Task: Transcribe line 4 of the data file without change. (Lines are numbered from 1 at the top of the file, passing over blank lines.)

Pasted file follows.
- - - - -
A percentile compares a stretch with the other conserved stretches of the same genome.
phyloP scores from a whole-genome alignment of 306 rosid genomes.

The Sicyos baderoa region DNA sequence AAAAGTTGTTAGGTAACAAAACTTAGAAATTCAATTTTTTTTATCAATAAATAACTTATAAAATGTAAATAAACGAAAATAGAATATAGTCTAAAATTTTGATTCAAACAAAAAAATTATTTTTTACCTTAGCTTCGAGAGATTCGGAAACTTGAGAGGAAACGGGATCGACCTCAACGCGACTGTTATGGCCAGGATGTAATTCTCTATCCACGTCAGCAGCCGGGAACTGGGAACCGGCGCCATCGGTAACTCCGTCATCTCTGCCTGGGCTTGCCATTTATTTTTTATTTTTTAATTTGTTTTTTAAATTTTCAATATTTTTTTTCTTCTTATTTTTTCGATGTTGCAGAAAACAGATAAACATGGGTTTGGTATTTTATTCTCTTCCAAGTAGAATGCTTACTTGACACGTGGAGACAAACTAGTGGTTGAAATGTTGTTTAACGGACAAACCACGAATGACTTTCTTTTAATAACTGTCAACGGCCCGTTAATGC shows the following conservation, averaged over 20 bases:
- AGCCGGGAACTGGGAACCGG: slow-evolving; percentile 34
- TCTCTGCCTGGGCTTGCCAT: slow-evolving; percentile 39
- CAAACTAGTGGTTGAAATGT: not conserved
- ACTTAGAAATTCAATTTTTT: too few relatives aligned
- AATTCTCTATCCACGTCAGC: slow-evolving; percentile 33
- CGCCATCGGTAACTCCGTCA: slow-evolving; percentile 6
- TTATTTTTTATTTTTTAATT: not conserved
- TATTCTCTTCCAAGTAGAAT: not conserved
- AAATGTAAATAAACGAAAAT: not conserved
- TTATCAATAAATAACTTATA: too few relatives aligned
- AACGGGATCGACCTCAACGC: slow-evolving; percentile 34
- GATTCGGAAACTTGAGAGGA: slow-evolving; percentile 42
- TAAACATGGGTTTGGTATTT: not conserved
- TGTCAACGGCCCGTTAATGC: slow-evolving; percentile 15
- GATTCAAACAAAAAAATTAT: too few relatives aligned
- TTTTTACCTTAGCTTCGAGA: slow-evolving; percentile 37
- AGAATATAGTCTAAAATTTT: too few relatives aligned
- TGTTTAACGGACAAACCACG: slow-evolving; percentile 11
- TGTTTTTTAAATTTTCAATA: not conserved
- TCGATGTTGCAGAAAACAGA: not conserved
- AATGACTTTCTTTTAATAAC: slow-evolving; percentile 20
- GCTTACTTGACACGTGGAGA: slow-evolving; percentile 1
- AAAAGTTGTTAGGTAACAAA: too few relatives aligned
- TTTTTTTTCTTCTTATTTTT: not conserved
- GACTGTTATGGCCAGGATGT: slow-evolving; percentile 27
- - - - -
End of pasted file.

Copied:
- AGCCGGGAACTGGGAACCGG: slow-evolving; percentile 34